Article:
Make bread crumbs: Heat oil in a skillet over moderate heat, then cook garlic and bread crumbs, stirring, until crumbs are golden. Transfer to paper towels to drain.

Meanwhile cook macaroni until just tender (about 6 min). Drain and transfer to a large shallow casserole dish.

Melt butter in a large saucepan over medium heat, then add flour and cook, whisking, 1 min. Gradually whisk in milk and cream, and simmer, whisking occasionally, 3 min. Stir in cheese until it has been incorporated.

Add the sauce and peppers to the macaroni and stir to combine. Sprinkle with bread crumbs and bake for 30 min, or until bubbly.

*If you can't find maple cheddar, that's too bad. You can use sharp white cheddar in its place and add 1–2 tbsp of maple syrup to the cheese sauce as it is cooking.

My inspiration came from a chipotle macaroni and cheese recipe I found on Epicurious that I felt needed something extra and, of course, from those crazy people who like to put maple syrup on their macaroni and cheese.




Sunday, February 6, 2011

My pick for Superbowl XLV

Look! Packers colours. Go cheese!

Because the game kicks off at 6:30 for those of us in the east, for practically sake, I wanted to suggest combining your game-day snacks with dinner. The two come together very nicely in this Nacho Macaroni and Cheese recipe from Bon Appétit. (I ommitted the cilantro.)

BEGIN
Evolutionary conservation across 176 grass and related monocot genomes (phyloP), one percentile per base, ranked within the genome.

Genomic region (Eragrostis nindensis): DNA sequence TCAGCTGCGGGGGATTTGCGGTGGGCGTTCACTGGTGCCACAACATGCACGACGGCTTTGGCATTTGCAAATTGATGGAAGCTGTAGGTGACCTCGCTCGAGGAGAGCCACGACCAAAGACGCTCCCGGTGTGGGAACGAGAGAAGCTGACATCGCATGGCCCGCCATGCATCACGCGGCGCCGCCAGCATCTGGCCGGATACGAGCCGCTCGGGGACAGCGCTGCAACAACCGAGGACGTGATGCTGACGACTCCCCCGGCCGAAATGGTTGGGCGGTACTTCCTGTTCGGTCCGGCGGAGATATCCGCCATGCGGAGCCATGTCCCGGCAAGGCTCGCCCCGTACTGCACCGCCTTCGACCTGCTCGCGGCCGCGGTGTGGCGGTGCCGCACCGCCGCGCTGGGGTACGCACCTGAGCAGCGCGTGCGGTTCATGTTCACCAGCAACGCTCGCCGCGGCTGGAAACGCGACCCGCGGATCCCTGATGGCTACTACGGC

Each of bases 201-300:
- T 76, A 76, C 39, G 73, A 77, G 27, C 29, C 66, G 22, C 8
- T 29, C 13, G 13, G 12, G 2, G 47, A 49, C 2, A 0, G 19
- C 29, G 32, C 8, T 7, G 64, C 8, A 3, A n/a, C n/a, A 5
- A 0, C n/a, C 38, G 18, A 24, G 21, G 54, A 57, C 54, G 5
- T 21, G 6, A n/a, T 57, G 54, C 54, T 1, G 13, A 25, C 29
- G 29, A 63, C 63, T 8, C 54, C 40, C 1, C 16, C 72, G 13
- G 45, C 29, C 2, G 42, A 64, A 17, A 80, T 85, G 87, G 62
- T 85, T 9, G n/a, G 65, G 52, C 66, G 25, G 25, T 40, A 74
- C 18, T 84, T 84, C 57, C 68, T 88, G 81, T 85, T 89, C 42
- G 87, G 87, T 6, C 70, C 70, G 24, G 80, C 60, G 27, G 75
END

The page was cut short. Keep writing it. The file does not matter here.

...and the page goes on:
Enjoy the game!

Saturday, February 5, 2011

A fabulous 30th in the Big Apple

This says it all. (From Le Bernardin's Christmas card.)
I celebrated in style not too long ago in a very Christmasy New York. It was an amazing time spent with friends in a city just far enough away from home. I visited the home of Batali, stayed with The Donald, and hung out at the best people-watching spot I've ever been. I pretty much lived like Gwyneth for 3 days. (Except for those few requisite hours I spent with Shawn at the Olive Garden in Times Square.)  

Our hotel opened onto this block of Spring St. On the right is Aquagrill, an amazing seafood place with offerings at variety of price-points (despite its $$$ rating), and on the left, the great grassroots New York food charity God's Love We Deliver

I felt very close to Mario in the 50,000–square-foot Italian foods warehouse that is Eataly.
I always hate being guilted into going to top of 30 Rock until I see the pictures.

I think about going back at least a few times a week.

Tuesday, January 18, 2011

Great Big Birthday Cake!

Kristen reminded me recently that I'd promised a post about The Biggest Cake I've Ever Made. Which, I realize, as far as big cakes go, is not actually that large, but it still presented its own challenges to this enthusiastic but still definitely amateur baker.

It was a 50th birthday cake for a friend at work. The birthday girl's favourite cake is apparently butterscotch, which is fine if you don't mind using a cake mix (spoiler alert: I mind), or if you're under the (mistaken) impression that these have anything to do with actual butterscotch: